Sporadic drum beats introduce a poetic, captivating voice from a video with the line, “Every 28 hours a black life is stolen by police or vigilantes in the U.S.”
A new voice fills the room: “Every two hours a Palestinian child was killed in Israel’s attack on Gaza last summer.”
From #PalestineToFerguson, featuring the Rev. Graylan Hagler, brought black and Palestinian lives together in solidarity Monday at 6 p.m. in the Special Events room of McKeldin Library, where a diverse group of about 70 people showed up.
The opening video, titled When I See Them I See Us, introduced the conversations to come about the oppression of black and Palestinian people.
Hagler, a senior pastor at Plymouth Congregational United Church of Christ in Washington, D.C., and longtime activist, spoke strongly about his experiences as a black man growing up in the Jim Crow era and of Palestine and his visits there, uniting the struggles of the two people.
Hagler said he visited Palestine in January 2014 and remarked on the fact that there was now a wall restricting his movements and the movements of others throughout Israel and Palestine.
“There is no mistake about it,” he said. “It looks like, it feels like, and it is a prison wall.”
When he visited in 1974, not long after the Six-Day War in 1967, Hagler said he could take a bus into Jerusalem, Bethlehem and other destinations “with a relative degree of freedom.”
The wall Hagler condemned is known as the West Bank Barrier that separates the West Bank from the rest of Israel and began construction in 2002. He compared it to a wall at a maximum security prison where he once volunteered.
“Every time we got to a checkpoint somebody came on with an automatic weapon and made the Palestinians get off the bus and go through a checkpoint,” he said about his 2014 trip. “The fact is it’s dehumanizing, and it’s very clear that you’re talking about separate and unequal societies.”
Hagler said that the marginalization of Palestinians is similar to what he experienced in the Jim Crow era, “when you had to deal with the fact that there were separate accommodations in places.”
“It’s not the same thing when we talk about what goes on in Palestine and what happens in the black community,” he said. “The systems of oppression, they are always very similar to each other.”
“All oppressions look the same,” said Rachel Smith, a junior sociology major.
“As [Hagler] was a black activist in the U.S. going to Palestine and seeing the same system of oppression,” she said. “I think that’s really important for people here to understand, and even for other marginalized communities.”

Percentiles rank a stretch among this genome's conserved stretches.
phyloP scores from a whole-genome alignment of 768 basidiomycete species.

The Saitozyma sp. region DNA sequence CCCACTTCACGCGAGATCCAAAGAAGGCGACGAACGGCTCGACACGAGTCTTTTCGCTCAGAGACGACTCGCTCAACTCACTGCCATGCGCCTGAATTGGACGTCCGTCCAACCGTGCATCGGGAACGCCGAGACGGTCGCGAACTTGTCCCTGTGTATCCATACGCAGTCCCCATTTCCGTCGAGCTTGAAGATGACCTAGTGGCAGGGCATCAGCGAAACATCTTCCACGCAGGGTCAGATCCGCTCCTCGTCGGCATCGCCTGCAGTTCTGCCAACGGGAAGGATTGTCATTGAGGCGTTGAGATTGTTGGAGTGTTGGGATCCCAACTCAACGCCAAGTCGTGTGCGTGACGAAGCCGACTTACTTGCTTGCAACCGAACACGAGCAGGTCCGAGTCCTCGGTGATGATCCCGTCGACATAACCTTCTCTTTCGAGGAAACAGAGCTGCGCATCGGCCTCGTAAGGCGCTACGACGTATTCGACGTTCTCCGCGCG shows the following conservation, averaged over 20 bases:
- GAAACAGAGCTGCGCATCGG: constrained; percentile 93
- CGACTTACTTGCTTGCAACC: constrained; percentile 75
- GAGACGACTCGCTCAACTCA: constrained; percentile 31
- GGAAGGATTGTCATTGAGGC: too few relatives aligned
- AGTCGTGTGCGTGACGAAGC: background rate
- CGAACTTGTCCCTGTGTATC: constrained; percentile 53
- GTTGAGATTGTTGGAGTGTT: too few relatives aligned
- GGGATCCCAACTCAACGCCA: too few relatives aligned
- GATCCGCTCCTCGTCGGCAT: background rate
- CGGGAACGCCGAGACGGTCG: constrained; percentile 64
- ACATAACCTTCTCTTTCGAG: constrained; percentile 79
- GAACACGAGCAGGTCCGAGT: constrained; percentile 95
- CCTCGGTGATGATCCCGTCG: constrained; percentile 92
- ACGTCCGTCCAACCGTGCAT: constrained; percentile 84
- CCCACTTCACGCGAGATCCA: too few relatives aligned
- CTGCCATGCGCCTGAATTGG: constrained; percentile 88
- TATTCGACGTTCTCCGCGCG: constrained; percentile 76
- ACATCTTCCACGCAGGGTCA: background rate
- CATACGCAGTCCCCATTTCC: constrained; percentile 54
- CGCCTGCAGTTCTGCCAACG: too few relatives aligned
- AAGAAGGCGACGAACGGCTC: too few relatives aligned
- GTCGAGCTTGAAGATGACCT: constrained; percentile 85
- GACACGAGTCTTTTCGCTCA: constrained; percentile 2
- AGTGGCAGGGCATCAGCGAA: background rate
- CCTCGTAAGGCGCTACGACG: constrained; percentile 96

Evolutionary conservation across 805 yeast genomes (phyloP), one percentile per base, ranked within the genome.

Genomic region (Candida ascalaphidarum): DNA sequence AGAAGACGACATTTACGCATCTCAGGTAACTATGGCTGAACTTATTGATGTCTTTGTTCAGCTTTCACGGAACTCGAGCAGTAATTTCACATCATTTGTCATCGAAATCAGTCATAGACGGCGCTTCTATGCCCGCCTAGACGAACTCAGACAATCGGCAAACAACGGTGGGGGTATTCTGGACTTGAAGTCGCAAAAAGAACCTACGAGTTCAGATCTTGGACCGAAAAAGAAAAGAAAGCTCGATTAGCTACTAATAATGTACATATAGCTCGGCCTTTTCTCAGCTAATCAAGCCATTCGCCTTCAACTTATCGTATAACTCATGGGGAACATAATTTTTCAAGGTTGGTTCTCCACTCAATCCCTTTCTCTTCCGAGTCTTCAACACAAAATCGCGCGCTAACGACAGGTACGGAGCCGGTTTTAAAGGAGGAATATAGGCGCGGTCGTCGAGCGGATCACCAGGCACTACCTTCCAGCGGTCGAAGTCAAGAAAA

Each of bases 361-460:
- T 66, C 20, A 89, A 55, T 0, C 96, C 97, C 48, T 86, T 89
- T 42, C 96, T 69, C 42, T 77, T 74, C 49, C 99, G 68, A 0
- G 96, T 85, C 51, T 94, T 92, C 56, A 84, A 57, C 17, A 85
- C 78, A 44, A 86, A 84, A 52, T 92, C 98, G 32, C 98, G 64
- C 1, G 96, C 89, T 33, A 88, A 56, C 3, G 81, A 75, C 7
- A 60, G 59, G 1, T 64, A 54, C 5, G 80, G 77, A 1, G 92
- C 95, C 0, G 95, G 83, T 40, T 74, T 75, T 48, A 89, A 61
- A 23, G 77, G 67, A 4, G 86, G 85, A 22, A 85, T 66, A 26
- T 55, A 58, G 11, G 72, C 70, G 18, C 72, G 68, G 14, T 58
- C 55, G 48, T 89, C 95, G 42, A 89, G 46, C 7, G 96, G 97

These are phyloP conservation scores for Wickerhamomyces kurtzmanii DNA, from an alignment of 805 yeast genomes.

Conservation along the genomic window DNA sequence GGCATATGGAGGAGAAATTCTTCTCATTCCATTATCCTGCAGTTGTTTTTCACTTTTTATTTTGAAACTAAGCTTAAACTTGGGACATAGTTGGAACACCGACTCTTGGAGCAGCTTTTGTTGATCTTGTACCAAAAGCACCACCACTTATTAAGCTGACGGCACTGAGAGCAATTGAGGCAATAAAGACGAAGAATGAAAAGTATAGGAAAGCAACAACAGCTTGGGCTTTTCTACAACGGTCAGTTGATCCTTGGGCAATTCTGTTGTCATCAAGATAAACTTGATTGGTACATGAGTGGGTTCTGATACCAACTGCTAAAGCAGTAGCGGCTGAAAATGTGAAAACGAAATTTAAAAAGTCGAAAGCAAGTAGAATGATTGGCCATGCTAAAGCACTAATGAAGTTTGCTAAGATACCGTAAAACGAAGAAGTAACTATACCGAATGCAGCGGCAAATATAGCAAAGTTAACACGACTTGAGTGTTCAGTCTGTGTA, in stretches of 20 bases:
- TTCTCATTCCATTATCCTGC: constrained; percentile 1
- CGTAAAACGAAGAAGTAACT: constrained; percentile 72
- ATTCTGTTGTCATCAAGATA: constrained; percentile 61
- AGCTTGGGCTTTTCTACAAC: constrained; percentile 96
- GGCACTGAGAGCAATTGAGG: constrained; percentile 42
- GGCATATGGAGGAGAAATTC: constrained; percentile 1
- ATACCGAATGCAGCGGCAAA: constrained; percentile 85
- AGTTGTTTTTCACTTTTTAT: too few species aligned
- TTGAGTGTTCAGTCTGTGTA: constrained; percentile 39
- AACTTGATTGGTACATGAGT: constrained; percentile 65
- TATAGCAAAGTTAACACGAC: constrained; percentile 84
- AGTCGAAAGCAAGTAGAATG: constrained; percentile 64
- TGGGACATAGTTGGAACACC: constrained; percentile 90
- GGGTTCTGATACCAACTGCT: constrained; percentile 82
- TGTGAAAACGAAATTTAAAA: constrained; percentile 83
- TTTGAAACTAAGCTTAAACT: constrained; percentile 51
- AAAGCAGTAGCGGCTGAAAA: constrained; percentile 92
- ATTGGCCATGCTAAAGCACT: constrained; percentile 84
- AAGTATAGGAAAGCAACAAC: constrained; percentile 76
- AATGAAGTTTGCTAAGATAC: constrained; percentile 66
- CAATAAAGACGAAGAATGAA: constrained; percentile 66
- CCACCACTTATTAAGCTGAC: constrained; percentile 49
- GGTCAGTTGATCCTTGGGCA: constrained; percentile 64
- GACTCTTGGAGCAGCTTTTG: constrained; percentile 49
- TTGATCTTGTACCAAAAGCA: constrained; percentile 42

Those who led the delegation Hagler was a part of around Palestine — as part of the Jimmy Carter Center, along with activist Bill Fletcher and hip-hop and other cultural artists — tried to explain the occupation of Palestine by the Israel Defense Forces, but Hagler said the group understood the occupation the Palestinians were facing.
“People had experienced it in Baltimore, and New York and Pittsburgh and Chicago, it was the same dynamic over and over again,” he said. “Where you had police that were occupying a community.”
“We have to challenge racism wherever it is,” he said. “Wherever it manifests itself, not just in the United States of America, but in paradigms that are practiced all over the world. Sometimes we give it terms like colonialism.”
Manar Dajani, the co-president of Students for Justice in Palestine and a speaker at the event said the purpose of her organization is to give the Palestinian people a voice. She said the group illustrates and drives BDS, a movement that stands and calls for the boycott, divestment and sanctions against Israel so that it complies with international law and human rights principles.
“Their demands are to have their self respect, their human rights and to hold Israel accountable for all the laws they’ve been breaking,” Dajani said.
Khadija Mehter, a 30-year-old organizer with the American Women Muslim’s Policy Forum and resident of Washington, D.C., attended the event and said she appreciated the Hagler’s advice to talk to family and community members about Palestine and to continue moving forward with the Palestinian cause.
“At the end of the day true solidarity is being there for people and continuing their fight and amplifying the voices of the oppressed no matter what,” she said. “We have a lot of Palestinian people and people of color supporting Black Lives Matter, and I support that.”
Featured Photo Credit: Reverend Graylan Scott Hagler, a long-time activist in D.C. speaking at From #Palestine2Ferguson in the Special Events Room at McKeldin Library. The Reverend spoke on oppression saying, “What I’ve learned in my 61 years of life is that the systems of oppression are always similar to each other. (Cassie Osvatics/Bloc Reporter)
Alex Carolan is a sophomore journalism major and can be reached at email@example.com.